5. Padmapani
(cat. pl. 6)
Eastern India
c. 12th century
Copper alloy with gold, copper, silver and semiprecious gems
h. 10.8cm


This superbly rendered image exemplifies the technical mastery of eastern Indian medieval sculptors. Like the previous image, it represents the bodhisattva Padmapani, who here offers the gesture of generosity (varada mudra) and assumes the pose known as the posture of ease (lalitasana), flanked by two flowering vines. The beaded diadem once featured a large gem (now lost), echoed in the turquoise stone still set into the top of Padmapani's coiffure. Locks of hair appear beneath the low crown, framing the forehead and providing additional adornment to the face. Gold, silver and copper are used to highlight the urna, eyes and lips, enhancing the subtly expressive countenance. The hair is drawn into thick plaits, beautifully arranged in an elegant mass of locks (jatamukuta) at the crown of the head. The back of the image (fig. 10, not shown here) was finished as beautifully as the front, with equal care taken to delineate the plaits of hair, which begin at the nape of the neck and are drawn upwards, secured by two beaded strands that also secure the diadem.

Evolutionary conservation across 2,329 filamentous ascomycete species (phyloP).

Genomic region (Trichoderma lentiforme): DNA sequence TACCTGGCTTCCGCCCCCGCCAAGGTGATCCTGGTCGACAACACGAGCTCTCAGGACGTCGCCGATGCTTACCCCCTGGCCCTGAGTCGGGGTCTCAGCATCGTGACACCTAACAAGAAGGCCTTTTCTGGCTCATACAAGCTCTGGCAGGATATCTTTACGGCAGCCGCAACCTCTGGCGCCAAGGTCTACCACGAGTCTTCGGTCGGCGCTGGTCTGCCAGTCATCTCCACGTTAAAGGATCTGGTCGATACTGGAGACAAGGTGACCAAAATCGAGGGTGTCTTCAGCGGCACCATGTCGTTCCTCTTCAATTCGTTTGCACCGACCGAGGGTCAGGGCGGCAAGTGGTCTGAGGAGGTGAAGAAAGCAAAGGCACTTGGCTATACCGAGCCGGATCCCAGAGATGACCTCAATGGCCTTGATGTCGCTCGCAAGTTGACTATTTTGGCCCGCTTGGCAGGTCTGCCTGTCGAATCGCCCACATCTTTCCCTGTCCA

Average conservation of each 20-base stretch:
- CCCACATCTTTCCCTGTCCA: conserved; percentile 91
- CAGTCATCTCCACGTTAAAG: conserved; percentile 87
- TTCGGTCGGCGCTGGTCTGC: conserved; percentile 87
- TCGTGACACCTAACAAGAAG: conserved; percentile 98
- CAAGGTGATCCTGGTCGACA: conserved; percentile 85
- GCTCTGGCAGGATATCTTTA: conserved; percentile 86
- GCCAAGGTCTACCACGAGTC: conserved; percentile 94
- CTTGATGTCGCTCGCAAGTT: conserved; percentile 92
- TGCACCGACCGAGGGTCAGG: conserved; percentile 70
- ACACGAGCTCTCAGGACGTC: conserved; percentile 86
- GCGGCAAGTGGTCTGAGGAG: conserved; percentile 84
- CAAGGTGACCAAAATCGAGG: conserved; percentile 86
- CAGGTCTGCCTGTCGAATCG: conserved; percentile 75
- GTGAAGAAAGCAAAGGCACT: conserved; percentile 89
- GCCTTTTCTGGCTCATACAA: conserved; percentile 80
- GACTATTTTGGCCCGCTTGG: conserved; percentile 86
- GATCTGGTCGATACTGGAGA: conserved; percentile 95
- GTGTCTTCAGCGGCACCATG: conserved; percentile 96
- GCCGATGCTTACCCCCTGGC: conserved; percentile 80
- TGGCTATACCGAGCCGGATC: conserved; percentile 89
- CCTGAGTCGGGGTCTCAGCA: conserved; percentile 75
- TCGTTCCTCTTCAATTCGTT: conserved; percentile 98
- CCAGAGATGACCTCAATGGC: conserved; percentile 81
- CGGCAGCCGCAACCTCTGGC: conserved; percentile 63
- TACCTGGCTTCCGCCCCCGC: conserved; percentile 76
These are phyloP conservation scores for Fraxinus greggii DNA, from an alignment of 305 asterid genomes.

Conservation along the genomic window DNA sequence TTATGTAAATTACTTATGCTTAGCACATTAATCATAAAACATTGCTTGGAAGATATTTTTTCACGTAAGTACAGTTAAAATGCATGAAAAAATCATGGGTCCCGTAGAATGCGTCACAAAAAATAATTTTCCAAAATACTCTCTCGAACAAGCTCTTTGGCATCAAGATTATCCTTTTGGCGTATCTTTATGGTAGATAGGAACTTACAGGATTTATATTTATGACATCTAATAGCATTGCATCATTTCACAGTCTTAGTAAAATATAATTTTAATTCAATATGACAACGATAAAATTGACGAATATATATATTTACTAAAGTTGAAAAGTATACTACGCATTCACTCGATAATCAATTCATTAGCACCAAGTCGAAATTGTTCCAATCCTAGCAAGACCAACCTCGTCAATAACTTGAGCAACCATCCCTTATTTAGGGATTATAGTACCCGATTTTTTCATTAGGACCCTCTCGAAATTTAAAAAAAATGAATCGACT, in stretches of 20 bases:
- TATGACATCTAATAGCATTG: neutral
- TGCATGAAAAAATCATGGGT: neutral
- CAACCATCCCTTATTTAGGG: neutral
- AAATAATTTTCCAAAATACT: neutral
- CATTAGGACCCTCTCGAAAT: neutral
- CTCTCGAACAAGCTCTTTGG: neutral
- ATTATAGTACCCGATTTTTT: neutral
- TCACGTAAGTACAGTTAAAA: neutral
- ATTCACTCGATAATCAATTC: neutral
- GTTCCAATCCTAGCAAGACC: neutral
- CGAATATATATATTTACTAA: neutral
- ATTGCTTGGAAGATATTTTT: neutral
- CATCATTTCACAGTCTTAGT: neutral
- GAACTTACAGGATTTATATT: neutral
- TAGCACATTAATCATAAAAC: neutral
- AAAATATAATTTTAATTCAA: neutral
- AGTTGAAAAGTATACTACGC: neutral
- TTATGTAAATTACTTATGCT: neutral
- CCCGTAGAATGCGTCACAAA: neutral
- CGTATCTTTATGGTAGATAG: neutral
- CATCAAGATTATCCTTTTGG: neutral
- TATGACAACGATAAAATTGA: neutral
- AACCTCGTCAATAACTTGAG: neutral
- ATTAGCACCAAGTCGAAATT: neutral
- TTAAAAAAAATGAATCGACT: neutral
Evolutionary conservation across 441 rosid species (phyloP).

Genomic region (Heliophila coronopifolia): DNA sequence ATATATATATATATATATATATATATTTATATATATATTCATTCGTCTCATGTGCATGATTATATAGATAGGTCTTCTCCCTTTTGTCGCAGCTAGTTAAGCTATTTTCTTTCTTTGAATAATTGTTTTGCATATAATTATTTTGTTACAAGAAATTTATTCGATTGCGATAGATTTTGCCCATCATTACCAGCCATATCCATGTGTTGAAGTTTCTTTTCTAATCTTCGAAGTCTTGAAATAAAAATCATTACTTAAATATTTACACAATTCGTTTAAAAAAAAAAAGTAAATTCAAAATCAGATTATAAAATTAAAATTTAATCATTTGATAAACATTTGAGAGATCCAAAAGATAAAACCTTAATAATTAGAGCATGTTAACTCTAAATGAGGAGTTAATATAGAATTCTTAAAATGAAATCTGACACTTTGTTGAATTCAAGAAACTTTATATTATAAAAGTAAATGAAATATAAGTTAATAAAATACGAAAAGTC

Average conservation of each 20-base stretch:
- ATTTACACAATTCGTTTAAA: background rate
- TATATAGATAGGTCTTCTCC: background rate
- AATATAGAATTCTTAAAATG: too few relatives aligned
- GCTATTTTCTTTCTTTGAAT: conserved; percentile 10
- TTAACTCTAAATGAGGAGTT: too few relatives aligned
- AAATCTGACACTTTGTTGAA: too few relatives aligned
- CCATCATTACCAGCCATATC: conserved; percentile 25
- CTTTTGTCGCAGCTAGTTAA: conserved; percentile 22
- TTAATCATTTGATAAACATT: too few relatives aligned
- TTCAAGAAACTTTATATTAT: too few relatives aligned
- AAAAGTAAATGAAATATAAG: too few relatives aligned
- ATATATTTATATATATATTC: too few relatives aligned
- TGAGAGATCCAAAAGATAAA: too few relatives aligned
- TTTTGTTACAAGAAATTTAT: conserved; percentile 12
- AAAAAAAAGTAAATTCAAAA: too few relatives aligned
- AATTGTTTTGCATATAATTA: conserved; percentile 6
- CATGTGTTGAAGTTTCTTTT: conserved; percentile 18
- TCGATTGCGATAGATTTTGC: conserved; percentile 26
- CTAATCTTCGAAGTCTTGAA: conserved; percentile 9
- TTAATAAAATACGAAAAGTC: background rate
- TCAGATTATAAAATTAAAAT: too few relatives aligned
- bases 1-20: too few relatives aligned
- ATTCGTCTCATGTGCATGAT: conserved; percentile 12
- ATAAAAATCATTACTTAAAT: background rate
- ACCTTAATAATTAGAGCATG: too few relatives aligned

The dark, rich metal retains meticulously rendered details in the crown, coiffure, jewellery and lotus base. The pearl-like beads on the belt, on the sacred thread (upavita) and along the top and bottom of the lotus base are beautifully rounded and uniformly executed. The turquoise gems are so skilfully set that most have survived nearly a thousand years and at least one serious assault-which bent the proper left lotus in towards the bodhisattva's left ear. It is sometimes thought that the presence of inset gems (real or imitation) distinguishes Tibetan aesthetic preference; but inset gems-even turquoise-do appear in other eastern Indian sculptures (see pp. 56-7).75 The teardrop-shaped gems seen on this Padmapani's upper armlets and supported by the lotus stalk on his right are typical of eastern Indian images.76

The jewellery follows the contours and movements of Padmapani's body in a manner that is characteristic of the eastern Indian medieval school; this is apparent particularly in the upavita which caresses Padmapani's torso, falls into his lap and over his thigh. The lotus petals are elegantly wrought; they join at the back in an idiosyncratic manner (fig. 10, not shown here) also seen in a c. eleventh-century Maitreya image from Fatehpur, Gaya District, which was once in the Bodh Gaya Museum (figs, 11 and 12, not shown here). During the medieval period, works such as this one were brought to Tibet where they inspired local artists for centuries.77 (cat. pl. 6)

75. See the c. twelfth-century eastern India stupa in the Cleveland Museum of Art, which has blue glass simulating turquoise set into the copper alloy. Published in Leidy and Thurman (1997), pp. 48 and 55. See also the c. twelfth-century image of Maitreya in the Cleveland Museum of Art (fig. 15).
76. lbid. , p. 48. See also Ray, Khandalavala and Gorakshkar (1997), figs. 282a and b.
77. See below, (pl. 15, figs. 19 and 25).

images © Nyingjei Lam
text © D. Weldon, Jane C. Singer